How exactly will the 2020 census be?

America's census becomes a political issue

For the first time in decades, all residents of the USA are supposed to indicate what nationality they have. Opponents of the idea fear that the answers could be misused to deport illegal immigrants.

If the supporters of different political currents are increasingly irreconcilable, this polarization inevitably affects more and more social aspects. This trend has continued unchecked since Donald Trump was elected US President, albeit under the opposite direction. While Barack Obama was a bogeyman with his progressive plans for conservatives, Trump's national-populist course is an horror for many liberals and leftists. In this climate, even administrative measures that should actually appear unsuspecting get under the wheels.

In the mill of polarization

This is exactly what is happening at the next census planned for 2020. Normally it would be a well-known administrative act, the necessity of which is largely undisputed - if it weren't for Trump's often inflammatory campaign against paperless immigrants. At the end of March, the Minister of Commerce, Wilbur Ross, instructed the Census office in an internal letter to ask in 2020 at the request of the Justice Minister whether the respondents were American citizens.

This instruction led to legal actions by now 18 states, a number of cities and an association of mayors. They all fear that the question of citizenship will be misused by the Trump government to deport paperless people. They also fear that paperless people, foreigners and all other opponents of such a question will refuse to answer and thus distort the results of the census.

The question of citizenship in the censuses is not new. However, since 1970 it has only had to be answered by a small part of the population. At that time, the Census Bureau introduced two different questionnaires: a long one and a short one. The nationality was only asked in the long run, which was given to significantly fewer residents. In 2010, the census was limited to a single questionnaire with only ten questions, among which the nationality did not figure.

The subject has become a first-rate political issue. Conservatives are astonished at the "theater" that the opponents put on. They point out that Attorney General Jeff Sessions finally wanted to use the question for a very honorable purpose: to be able to better monitor whether the provisions of the electoral law are being respected and the right to vote of all citizens is being respected.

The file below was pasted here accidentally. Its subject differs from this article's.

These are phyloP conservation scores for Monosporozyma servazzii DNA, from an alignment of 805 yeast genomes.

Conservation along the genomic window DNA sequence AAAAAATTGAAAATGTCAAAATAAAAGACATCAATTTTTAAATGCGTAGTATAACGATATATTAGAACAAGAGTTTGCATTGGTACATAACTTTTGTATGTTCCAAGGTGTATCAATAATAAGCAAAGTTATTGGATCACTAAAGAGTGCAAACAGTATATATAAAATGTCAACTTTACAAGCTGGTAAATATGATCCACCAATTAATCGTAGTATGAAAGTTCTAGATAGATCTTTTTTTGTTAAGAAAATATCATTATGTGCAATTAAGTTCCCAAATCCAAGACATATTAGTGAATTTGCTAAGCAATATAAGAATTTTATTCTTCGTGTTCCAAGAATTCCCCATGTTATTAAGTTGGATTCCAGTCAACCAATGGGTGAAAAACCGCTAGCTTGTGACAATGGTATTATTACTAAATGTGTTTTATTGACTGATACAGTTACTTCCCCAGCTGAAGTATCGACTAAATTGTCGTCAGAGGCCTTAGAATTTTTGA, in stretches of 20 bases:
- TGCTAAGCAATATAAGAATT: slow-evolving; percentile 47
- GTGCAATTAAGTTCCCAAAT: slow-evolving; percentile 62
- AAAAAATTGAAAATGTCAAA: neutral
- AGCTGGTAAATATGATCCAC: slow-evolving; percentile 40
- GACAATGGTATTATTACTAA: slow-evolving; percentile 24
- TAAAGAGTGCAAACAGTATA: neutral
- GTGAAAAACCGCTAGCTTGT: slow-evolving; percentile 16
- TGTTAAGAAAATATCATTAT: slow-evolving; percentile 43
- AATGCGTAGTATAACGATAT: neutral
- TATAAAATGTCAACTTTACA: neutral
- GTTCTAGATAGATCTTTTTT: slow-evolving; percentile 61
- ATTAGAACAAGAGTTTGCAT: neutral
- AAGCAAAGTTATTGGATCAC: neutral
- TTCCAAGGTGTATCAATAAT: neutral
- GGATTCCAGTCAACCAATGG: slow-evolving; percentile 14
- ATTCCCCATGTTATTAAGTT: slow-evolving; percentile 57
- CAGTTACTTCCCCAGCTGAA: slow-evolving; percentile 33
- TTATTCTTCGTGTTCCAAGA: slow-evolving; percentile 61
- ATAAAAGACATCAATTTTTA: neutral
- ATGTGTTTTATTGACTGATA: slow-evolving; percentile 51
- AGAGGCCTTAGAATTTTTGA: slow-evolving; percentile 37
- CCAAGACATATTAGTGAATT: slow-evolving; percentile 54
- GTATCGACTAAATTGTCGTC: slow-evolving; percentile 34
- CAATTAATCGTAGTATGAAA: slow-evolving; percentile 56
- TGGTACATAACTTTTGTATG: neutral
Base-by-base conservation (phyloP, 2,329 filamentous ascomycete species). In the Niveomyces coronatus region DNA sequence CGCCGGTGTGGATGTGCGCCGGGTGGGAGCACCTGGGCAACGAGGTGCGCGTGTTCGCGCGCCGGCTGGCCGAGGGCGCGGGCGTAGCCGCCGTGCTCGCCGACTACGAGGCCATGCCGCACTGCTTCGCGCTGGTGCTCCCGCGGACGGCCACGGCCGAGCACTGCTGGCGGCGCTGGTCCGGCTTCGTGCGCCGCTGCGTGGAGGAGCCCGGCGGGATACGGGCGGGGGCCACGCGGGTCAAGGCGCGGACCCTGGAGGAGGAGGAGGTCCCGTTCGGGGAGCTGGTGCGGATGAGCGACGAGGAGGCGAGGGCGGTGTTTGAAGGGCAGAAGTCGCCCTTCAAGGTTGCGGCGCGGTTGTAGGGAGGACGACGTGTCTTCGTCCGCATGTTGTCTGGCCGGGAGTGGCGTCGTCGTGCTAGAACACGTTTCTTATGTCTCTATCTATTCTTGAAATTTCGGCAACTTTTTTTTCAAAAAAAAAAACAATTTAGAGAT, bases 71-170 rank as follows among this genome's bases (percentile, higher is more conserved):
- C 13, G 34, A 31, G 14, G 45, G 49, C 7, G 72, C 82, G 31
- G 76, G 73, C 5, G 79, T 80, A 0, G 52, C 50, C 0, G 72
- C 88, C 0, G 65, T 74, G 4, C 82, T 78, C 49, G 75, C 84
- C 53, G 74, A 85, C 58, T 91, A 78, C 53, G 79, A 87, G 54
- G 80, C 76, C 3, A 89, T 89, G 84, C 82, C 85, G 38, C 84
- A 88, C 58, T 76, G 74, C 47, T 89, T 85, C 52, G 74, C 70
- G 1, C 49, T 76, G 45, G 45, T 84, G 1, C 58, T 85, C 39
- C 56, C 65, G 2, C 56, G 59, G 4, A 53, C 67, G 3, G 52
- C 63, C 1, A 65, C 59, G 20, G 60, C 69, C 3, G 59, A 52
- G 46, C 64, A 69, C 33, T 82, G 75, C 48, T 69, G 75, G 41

For the opponents of the question of nationality, however, the problem lies precisely in the request for sessions. After all, not only is the President known as an outspoken hawk on immigration issues, but also his Minister of Justice. They do not buy from him that concerns about the citizens' right to vote could be bothering him. And the fact that Trade Minister Ross also announced in his instruction to the Census Office that the authorities would then compare the answer to the question of nationality with other official documents did not make the matter less suspicious, on the contrary. The critics saw this as just further evidence of the administration's sinister intentions.

It is true that the American Constitution stipulates that a population survey be carried out every ten years in order to determine the representation of the people in Congress. But there is no nationality clause. To claim that the results from those years in which citizenship was not asked would have made the exercise worthless would be grotesque, especially since the census has been supplemented with new measuring instruments such as the annual American Community Survey in recent decades.

Suspicious motives

Trump himself, with his baseless allegations about alleged massive electoral fraud and with his campaign to expel law-abiding undocumented workers, has contributed significantly to widespread distrust in the intentions of his administration. The main suffering is the quality of the census. The preparations for this would have to enter their hot phase in autumn so that the mammoth plant has a reasonable chance of success. It would be almost a miracle if the courts should have resolved the dispute by then.